In the 1930s, concerns about bourgeois nationalism led to a wave of repressions and purges of national elites. Coupled with apprehensions about the poor mastery of Russian by non-Russians and the difficulties in implementation of Latin alphabets, these concerns led to retreat from linguistic nativization. The administration began to realize that 'presiding over 192 languages and potentially 192 bureaucracies was not a very good idea after all' (Slezkine, 1994: 445) and developed a new appreciation for Russian as a language of state consolidation, industrialization, and collectivization. Language propaganda began to glorify the great and mighty Russian language. However, a course towards the greater spread of Russian did not entail a complete rejection of the nativization policies. Native languages continued to be used in education, the arts and the press. Thus, between 1928 and 1938 the number of non-Russian newspapers increased from 205 titles in 47 languages to 2,188 titles in 66 languages (Slezkine, 1994).
The russification of the 1930s took a three-pronged approach that involved status and acquisition planning (Russian) and corpus planning (local languages) (Alpatov, 2000; Slezkine, 1994; Smith, 1998). In the area of acquisition planning, a 1938 decree declared Russian an obligatory second language in non-Russian schools. While most schools already offered Russian, the decree established a set of universal standards, centralized the curriculum, increased the number of hours dedicated to Russian, and made textbook publication and teacher training a priority. In doing so, it highlighted the role of Russian as the de facto official language of the country and a necessary prerequisite of a true Soviet citizen. As a standard, however, the decree remained unfulfilled and Russian language teaching in non-Russian schools continued to be uneven, particularly in Central Asia (Fierman, 1991; Smith, 1998). Three decades later, the 1959 educational reform gave parents the right to choose the language of instruction for their children. This law led to an increase in enrollment in Russian-medium schools, which offered opportunities for social mobility, and a rise in Russian-language competence.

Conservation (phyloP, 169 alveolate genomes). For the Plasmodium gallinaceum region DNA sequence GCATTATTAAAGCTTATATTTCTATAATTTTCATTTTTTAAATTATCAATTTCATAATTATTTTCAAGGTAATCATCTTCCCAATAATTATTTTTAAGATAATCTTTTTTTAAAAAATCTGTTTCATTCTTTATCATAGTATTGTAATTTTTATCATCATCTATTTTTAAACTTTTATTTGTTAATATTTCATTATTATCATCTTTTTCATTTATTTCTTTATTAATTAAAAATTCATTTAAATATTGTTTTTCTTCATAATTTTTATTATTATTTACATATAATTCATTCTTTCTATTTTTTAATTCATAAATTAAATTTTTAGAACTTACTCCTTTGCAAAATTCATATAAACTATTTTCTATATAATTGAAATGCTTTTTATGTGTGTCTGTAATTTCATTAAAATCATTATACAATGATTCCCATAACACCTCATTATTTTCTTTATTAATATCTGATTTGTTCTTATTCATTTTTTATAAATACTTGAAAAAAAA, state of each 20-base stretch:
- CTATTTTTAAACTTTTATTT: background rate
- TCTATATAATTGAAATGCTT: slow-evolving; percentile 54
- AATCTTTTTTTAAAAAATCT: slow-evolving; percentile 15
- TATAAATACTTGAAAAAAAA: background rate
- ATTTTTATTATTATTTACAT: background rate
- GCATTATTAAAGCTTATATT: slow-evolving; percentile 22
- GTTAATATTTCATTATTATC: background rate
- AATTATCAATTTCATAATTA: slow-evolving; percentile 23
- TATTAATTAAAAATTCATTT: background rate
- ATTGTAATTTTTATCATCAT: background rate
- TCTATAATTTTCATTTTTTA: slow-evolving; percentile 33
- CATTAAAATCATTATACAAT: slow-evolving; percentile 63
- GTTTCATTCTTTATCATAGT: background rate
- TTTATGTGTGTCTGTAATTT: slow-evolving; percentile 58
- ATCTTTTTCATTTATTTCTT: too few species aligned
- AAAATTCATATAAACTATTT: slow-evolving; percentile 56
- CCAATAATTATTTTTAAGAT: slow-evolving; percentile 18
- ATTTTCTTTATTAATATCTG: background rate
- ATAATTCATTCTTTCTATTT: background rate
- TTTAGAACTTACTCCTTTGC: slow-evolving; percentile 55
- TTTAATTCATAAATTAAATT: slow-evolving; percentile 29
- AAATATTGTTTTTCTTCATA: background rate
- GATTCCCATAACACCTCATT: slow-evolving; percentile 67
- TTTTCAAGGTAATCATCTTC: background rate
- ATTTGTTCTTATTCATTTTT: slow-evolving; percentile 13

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Table of Contents
Preface - Aneta PavlenkoLanguage management and language problems in Belarus: Education and Beyond - Markus Giger and Marián SlobodaA tense and shifting balance: Bilingualism and Education in Ukraine - Laada Bilaniuk and Svitlana MelnykUneasy Compromise: Language and Education in Moldova - Matthew H. CiscelLanguage and Education Orientations in Lithuania: A Cross-Baltic Perspective Post- EU Accession - Tatjana Bulajeva and Gabrielle Hogan-BrunEstonianization efforts post-independence - Mart RannutLanguage policies of kazakhization and their influence on language attitudes and use - Juldyz SmagulovaMultilingualism, Russian language and education in Kyrgyzstan - Abdykadyr Orusbaev, Arto Mustajoki & Ekaterina ProtassovaLanguage and education policies in Tajikistan - Mehrinisso Nagzibekova